updated 08/02/2004 AT 01:00 AM EDT
•originally published 08/02/2004 AT 01:00 AM EDT
For baby boomer parents, there's a bonus: Their kids learn the music they love ("I was a Deadhead," brags Daniel's oncologist father, Bruce Feinberg, 49, "before I went into medicine"), and Mom and Dad get to look cool. Rummaging through the old records of his father, Lew, 47, a VP for Cingular, bass player Corey Walker, 13, found a secret cache of cred. "My dad," he boasts, "was part of the Kiss army. I found all the stickers and pictures."
Camp cofounder Jeff Carlisi, 52, former guitarist for the rock band .38 Special, was mulling the idea of an adult rock retreat when his pal Dan Lipson, 47, who runs promotions aimed at kids, suggested skewing younger. The pair recruited such pros as Rolling Stones tour keyboardist Chuck Leavell to speak at the $495 one-week camp, held at a Jewish day school. (Its motto: "No canoes. Lots of rock.") "We do an open mike to get them used to being on a stage," says Carlisi. "Once they do it and they hear that applause, they carry that with them all week."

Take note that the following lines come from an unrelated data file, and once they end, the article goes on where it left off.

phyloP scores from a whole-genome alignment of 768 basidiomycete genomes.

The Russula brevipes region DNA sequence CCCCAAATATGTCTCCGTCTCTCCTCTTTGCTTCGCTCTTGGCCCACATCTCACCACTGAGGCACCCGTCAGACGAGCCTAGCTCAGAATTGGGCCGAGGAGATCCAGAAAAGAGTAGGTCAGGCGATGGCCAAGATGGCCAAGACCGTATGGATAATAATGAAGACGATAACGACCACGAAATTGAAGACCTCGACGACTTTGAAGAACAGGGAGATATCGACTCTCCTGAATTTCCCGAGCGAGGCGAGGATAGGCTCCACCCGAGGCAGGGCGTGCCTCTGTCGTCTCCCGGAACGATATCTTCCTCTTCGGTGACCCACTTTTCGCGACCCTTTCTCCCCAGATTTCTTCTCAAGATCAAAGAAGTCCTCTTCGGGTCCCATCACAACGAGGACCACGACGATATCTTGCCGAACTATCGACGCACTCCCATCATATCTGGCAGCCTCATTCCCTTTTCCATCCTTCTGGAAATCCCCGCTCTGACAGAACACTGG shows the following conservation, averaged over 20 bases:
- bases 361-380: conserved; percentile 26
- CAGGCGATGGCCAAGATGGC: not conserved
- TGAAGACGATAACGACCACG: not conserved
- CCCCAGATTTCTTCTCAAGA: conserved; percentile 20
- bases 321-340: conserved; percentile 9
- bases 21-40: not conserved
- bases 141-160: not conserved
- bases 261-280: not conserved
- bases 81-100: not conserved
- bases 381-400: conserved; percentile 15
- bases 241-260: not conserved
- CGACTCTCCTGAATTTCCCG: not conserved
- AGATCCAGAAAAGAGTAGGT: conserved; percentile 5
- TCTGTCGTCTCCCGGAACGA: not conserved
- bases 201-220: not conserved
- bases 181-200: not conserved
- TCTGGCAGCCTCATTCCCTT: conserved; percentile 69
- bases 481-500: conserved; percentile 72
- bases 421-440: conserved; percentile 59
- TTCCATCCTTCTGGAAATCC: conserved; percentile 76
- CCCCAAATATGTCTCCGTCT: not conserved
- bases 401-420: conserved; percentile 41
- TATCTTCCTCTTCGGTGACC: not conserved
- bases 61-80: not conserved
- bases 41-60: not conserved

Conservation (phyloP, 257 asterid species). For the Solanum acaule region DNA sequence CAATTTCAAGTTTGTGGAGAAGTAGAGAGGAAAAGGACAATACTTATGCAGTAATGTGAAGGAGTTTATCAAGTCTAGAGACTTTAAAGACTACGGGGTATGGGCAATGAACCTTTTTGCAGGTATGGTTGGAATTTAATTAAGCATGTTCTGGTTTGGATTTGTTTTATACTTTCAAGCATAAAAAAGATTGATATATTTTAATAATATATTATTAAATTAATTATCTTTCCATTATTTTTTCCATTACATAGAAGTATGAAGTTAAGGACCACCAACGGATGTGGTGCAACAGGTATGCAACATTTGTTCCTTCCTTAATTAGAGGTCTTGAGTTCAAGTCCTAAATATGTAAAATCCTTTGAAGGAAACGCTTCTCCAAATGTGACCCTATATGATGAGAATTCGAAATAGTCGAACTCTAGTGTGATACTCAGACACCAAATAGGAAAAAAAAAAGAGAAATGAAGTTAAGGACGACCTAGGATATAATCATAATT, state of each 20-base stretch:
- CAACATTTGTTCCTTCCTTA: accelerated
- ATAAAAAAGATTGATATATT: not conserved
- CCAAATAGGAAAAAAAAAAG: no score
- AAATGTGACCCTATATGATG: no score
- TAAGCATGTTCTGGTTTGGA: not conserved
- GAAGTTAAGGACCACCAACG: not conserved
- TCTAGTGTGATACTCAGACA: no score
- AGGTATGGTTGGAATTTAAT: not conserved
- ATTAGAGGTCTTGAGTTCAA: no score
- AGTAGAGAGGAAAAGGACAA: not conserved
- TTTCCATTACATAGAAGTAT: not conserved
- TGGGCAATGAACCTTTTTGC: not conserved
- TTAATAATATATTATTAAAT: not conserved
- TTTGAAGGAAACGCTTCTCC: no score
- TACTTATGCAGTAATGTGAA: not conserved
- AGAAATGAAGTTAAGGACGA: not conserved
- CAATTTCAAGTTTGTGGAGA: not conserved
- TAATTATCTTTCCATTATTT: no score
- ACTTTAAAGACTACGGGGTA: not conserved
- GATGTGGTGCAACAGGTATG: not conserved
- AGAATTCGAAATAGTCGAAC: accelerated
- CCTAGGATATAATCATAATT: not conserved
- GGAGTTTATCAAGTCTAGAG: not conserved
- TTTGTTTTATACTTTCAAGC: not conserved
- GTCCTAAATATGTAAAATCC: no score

Campers jam with peers and study the tricks of the trade, such as the element of surprise. "Like Jimi Hendrix when he lights his guitar on fire," explains guitarist Chris Iorio, 13. "He didn't say, 'Okay, now I'm going to light my guitar on fire.' Like, he just does." Let's see Britney try that.